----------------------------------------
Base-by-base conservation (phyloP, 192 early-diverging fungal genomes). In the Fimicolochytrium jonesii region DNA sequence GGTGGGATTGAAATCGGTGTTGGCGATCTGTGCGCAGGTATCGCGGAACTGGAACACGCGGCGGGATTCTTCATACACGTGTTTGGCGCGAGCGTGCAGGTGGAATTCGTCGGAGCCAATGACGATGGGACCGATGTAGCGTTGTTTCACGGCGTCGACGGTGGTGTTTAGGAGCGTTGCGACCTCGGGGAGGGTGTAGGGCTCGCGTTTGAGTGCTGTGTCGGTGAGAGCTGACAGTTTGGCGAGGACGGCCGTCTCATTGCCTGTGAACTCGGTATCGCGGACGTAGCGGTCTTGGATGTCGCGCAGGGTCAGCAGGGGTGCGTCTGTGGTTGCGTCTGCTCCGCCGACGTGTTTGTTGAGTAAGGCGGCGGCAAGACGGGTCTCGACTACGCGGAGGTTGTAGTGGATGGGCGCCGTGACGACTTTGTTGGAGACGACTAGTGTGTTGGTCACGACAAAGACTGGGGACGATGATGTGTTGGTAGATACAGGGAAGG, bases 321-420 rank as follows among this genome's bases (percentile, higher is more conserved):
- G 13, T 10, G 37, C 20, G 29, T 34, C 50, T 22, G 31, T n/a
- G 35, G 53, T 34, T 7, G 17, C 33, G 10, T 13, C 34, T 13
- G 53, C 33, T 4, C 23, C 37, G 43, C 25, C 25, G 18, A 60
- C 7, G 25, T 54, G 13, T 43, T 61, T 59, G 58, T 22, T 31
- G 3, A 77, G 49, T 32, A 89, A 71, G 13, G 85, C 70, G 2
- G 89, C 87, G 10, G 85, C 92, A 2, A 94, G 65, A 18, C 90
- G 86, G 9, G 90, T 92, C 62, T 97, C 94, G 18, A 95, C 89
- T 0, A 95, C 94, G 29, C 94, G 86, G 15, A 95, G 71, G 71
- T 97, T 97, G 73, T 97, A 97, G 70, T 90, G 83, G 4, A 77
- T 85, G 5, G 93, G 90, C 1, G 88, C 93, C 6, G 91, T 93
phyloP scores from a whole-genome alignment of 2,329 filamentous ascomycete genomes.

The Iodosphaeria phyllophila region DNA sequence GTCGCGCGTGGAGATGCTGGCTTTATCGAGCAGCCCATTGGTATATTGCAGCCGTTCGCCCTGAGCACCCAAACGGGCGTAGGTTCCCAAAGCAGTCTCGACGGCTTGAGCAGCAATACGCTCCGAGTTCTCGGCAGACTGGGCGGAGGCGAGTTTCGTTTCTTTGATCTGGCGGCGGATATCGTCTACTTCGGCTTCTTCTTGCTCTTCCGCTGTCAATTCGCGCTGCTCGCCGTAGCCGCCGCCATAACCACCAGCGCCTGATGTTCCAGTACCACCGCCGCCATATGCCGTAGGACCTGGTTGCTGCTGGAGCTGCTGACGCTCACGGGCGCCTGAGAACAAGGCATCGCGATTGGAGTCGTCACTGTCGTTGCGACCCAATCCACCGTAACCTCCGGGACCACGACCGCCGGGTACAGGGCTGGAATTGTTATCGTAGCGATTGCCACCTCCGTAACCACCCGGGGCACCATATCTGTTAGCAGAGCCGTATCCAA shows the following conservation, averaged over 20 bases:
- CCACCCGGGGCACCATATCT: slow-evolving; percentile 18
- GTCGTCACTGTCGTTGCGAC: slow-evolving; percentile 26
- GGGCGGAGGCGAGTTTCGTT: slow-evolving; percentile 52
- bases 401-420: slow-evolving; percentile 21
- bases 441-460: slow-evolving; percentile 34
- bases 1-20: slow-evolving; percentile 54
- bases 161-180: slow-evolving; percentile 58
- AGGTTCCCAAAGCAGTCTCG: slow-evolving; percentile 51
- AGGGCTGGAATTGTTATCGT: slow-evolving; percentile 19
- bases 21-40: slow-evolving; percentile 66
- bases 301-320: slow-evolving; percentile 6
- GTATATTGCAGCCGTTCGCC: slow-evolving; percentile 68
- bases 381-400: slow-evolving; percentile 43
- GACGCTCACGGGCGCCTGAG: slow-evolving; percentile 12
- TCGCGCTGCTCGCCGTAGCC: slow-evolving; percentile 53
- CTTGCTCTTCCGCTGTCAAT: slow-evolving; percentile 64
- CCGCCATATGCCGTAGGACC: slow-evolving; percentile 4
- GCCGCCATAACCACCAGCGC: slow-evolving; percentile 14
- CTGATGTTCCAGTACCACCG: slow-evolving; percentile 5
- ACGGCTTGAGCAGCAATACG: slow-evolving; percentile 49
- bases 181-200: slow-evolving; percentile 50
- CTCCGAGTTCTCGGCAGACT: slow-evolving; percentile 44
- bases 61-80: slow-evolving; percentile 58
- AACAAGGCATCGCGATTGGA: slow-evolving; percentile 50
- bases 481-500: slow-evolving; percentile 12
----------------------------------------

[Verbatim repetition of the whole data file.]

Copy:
Base-by-base conservation (phyloP, 192 early-diverging fungal genomes). In the Fimicolochytrium jonesii region DNA sequence GGTGGGATTGAAATCGGTGTTGGCGATCTGTGCGCAGGTATCGCGGAACTGGAACACGCGGCGGGATTCTTCATACACGTGTTTGGCGCGAGCGTGCAGGTGGAATTCGTCGGAGCCAATGACGATGGGACCGATGTAGCGTTGTTTCACGGCGTCGACGGTGGTGTTTAGGAGCGTTGCGACCTCGGGGAGGGTGTAGGGCTCGCGTTTGAGTGCTGTGTCGGTGAGAGCTGACAGTTTGGCGAGGACGGCCGTCTCATTGCCTGTGAACTCGGTATCGCGGACGTAGCGGTCTTGGATGTCGCGCAGGGTCAGCAGGGGTGCGTCTGTGGTTGCGTCTGCTCCGCCGACGTGTTTGTTGAGTAAGGCGGCGGCAAGACGGGTCTCGACTACGCGGAGGTTGTAGTGGATGGGCGCCGTGACGACTTTGTTGGAGACGACTAGTGTGTTGGTCACGACAAAGACTGGGGACGATGATGTGTTGGTAGATACAGGGAAGG, bases 321-420 rank as follows among this genome's bases (percentile, higher is more conserved):
- G 13, T 10, G 37, C 20, G 29, T 34, C 50, T 22, G 31, T n/a
- G 35, G 53, T 34, T 7, G 17, C 33, G 10, T 13, C 34, T 13
- G 53, C 33, T 4, C 23, C 37, G 43, C 25, C 25, G 18, A 60
- C 7, G 25, T 54, G 13, T 43, T 61, T 59, G 58, T 22, T 31
- G 3, A 77, G 49, T 32, A 89, A 71, G 13, G 85, C 70, G 2
- G 89, C 87, G 10, G 85, C 92, A 2, A 94, G 65, A 18, C 90
- G 86, G 9, G 90, T 92, C 62, T 97, C 94, G 18, A 95, C 89
- T 0, A 95, C 94, G 29, C 94, G 86, G 15, A 95, G 71, G 71
- T 97, T 97, G 73, T 97, A 97, G 70, T 90, G 83, G 4, A 77
- T 85, G 5, G 93, G 90, C 1, G 88, C 93, C 6, G 91, T 93
phyloP scores from a whole-genome alignment of 2,329 filamentous ascomycete genomes.

The Iodosphaeria phyllophila region DNA sequence GTCGCGCGTGGAGATGCTGGCTTTATCGAGCAGCCCATTGGTATATTGCAGCCGTTCGCCCTGAGCACCCAAACGGGCGTAGGTTCCCAAAGCAGTCTCGACGGCTTGAGCAGCAATACGCTCCGAGTTCTCGGCAGACTGGGCGGAGGCGAGTTTCGTTTCTTTGATCTGGCGGCGGATATCGTCTACTTCGGCTTCTTCTTGCTCTTCCGCTGTCAATTCGCGCTGCTCGCCGTAGCCGCCGCCATAACCACCAGCGCCTGATGTTCCAGTACCACCGCCGCCATATGCCGTAGGACCTGGTTGCTGCTGGAGCTGCTGACGCTCACGGGCGCCTGAGAACAAGGCATCGCGATTGGAGTCGTCACTGTCGTTGCGACCCAATCCACCGTAACCTCCGGGACCACGACCGCCGGGTACAGGGCTGGAATTGTTATCGTAGCGATTGCCACCTCCGTAACCACCCGGGGCACCATATCTGTTAGCAGAGCCGTATCCAA shows the following conservation, averaged over 20 bases:
- CCACCCGGGGCACCATATCT: slow-evolving; percentile 18
- GTCGTCACTGTCGTTGCGAC: slow-evolving; percentile 26
- GGGCGGAGGCGAGTTTCGTT: slow-evolving; percentile 52
- bases 401-420: slow-evolving; percentile 21
- bases 441-460: slow-evolving; percentile 34
- bases 1-20: slow-evolving; percentile 54
- bases 161-180: slow-evolving; percentile 58
- AGGTTCCCAAAGCAGTCTCG: slow-evolving; percentile 51
- AGGGCTGGAATTGTTATCGT: slow-evolving; percentile 19
- bases 21-40: slow-evolving; percentile 66
- bases 301-320: slow-evolving; percentile 6
- GTATATTGCAGCCGTTCGCC: slow-evolving; percentile 68
- bases 381-400: slow-evolving; percentile 43
- GACGCTCACGGGCGCCTGAG: slow-evolving; percentile 12
- TCGCGCTGCTCGCCGTAGCC: slow-evolving; percentile 53
- CTTGCTCTTCCGCTGTCAAT: slow-evolving; percentile 64
- CCGCCATATGCCGTAGGACC: slow-evolving; percentile 4
- GCCGCCATAACCACCAGCGC: slow-evolving; percentile 14
- CTGATGTTCCAGTACCACCG: slow-evolving; percentile 5
- ACGGCTTGAGCAGCAATACG: slow-evolving; percentile 49
- bases 181-200: slow-evolving; percentile 50
- CTCCGAGTTCTCGGCAGACT: slow-evolving; percentile 44
- bases 61-80: slow-evolving; percentile 58
- AACAAGGCATCGCGATTGGA: slow-evolving; percentile 50
- bases 481-500: slow-evolving; percentile 12